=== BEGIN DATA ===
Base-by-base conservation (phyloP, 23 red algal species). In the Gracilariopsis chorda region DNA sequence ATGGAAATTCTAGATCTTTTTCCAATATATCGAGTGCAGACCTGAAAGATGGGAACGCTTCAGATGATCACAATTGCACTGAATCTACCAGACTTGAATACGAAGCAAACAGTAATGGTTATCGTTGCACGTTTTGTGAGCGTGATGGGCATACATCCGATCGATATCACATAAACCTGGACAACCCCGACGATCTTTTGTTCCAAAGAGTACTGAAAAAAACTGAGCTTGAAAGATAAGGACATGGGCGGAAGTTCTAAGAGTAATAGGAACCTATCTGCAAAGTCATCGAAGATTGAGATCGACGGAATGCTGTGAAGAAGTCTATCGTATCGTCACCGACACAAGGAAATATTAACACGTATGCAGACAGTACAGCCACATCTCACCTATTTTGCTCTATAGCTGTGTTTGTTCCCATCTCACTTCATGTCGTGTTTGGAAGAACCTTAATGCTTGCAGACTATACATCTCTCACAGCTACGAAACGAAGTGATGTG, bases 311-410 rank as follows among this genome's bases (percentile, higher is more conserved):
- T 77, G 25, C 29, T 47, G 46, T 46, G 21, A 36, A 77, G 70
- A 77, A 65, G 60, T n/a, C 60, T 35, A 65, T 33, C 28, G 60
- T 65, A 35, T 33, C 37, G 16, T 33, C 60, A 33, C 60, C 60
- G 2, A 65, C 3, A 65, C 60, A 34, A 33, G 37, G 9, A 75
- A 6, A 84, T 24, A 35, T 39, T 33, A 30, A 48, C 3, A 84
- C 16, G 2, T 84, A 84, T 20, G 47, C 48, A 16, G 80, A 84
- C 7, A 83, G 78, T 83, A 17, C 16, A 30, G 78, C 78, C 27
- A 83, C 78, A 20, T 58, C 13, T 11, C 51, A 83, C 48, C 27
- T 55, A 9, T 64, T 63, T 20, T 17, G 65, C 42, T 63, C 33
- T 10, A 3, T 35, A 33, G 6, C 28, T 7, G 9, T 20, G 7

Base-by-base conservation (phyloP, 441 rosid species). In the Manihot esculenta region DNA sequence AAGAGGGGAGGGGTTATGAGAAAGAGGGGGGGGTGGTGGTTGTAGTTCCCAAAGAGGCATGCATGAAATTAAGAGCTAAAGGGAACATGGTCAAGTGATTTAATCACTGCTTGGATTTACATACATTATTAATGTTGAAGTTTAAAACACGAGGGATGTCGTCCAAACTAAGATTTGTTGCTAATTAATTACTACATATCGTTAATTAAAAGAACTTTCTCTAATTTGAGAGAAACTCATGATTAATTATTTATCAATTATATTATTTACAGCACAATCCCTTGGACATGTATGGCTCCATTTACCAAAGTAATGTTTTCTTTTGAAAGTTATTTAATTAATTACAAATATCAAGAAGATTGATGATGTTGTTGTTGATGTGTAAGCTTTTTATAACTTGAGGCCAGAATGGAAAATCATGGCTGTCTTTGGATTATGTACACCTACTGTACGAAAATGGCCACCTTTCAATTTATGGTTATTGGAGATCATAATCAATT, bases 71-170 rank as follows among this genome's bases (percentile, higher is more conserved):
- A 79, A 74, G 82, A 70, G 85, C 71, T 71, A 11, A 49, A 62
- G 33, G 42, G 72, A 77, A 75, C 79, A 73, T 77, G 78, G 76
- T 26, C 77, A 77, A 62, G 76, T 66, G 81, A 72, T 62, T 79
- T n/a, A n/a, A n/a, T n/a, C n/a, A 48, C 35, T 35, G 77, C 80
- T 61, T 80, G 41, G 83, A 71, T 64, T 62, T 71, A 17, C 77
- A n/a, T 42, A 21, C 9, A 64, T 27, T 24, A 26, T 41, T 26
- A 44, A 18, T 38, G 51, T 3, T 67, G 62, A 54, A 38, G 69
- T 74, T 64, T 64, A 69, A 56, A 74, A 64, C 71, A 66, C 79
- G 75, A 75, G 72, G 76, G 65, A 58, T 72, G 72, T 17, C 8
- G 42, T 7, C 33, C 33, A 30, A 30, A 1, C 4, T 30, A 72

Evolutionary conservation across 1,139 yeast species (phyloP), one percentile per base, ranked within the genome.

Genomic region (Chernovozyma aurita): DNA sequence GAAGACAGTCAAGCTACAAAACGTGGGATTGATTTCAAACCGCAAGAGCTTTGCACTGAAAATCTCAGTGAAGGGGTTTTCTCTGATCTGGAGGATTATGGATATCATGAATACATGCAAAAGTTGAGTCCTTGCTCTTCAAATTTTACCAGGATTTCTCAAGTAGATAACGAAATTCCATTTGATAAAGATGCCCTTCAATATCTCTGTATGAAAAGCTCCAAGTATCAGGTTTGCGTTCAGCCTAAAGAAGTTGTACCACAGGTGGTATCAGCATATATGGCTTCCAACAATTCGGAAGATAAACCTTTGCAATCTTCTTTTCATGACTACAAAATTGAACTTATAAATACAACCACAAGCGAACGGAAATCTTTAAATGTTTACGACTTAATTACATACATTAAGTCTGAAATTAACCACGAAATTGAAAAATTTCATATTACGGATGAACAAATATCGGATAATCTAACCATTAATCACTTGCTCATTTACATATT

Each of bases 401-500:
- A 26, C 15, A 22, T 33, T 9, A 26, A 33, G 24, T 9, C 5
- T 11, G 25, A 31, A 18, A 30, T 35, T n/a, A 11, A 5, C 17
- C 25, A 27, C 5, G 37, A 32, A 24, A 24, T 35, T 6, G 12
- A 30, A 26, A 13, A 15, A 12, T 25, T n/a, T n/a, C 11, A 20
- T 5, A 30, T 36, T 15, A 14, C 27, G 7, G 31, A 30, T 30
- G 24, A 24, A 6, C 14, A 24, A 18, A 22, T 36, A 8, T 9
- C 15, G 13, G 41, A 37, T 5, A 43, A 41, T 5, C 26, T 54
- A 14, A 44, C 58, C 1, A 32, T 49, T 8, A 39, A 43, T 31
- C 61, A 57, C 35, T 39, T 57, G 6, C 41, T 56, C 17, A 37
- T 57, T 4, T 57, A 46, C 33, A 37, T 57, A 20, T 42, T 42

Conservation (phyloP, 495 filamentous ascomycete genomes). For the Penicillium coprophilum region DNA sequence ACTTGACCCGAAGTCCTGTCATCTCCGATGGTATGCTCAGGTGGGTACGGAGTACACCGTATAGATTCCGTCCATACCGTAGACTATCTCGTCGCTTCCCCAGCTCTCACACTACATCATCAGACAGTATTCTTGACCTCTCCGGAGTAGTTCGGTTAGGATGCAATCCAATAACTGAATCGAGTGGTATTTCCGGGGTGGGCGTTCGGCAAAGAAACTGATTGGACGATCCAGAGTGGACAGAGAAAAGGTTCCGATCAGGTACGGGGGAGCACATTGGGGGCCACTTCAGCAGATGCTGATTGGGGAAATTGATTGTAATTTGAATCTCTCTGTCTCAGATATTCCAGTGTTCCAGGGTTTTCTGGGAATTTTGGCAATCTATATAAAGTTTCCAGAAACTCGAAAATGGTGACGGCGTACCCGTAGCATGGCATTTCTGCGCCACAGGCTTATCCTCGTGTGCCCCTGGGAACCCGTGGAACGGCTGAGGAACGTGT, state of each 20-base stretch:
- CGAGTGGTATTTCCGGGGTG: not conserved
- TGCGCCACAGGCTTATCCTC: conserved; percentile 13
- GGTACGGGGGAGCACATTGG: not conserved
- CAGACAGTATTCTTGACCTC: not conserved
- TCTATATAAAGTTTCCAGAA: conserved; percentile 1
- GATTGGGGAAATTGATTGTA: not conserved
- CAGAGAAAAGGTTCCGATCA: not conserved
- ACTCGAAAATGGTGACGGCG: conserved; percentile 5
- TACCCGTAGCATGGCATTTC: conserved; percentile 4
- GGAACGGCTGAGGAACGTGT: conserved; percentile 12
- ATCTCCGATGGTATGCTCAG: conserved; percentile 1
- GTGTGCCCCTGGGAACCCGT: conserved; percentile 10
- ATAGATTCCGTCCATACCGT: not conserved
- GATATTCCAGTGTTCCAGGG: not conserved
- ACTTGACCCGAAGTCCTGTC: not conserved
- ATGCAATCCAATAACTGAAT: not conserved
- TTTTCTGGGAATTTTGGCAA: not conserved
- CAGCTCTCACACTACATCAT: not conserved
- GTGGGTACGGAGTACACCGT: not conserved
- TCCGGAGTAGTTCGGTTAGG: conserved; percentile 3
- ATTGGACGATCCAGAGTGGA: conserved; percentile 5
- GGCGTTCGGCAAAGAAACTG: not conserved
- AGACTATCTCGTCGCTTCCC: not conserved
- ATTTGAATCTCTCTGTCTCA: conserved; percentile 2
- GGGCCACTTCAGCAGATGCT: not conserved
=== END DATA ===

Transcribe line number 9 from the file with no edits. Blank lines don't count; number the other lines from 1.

- A 83, C 78, A 20, T 58, C 13, T 11, C 51, A 83, C 48, C 27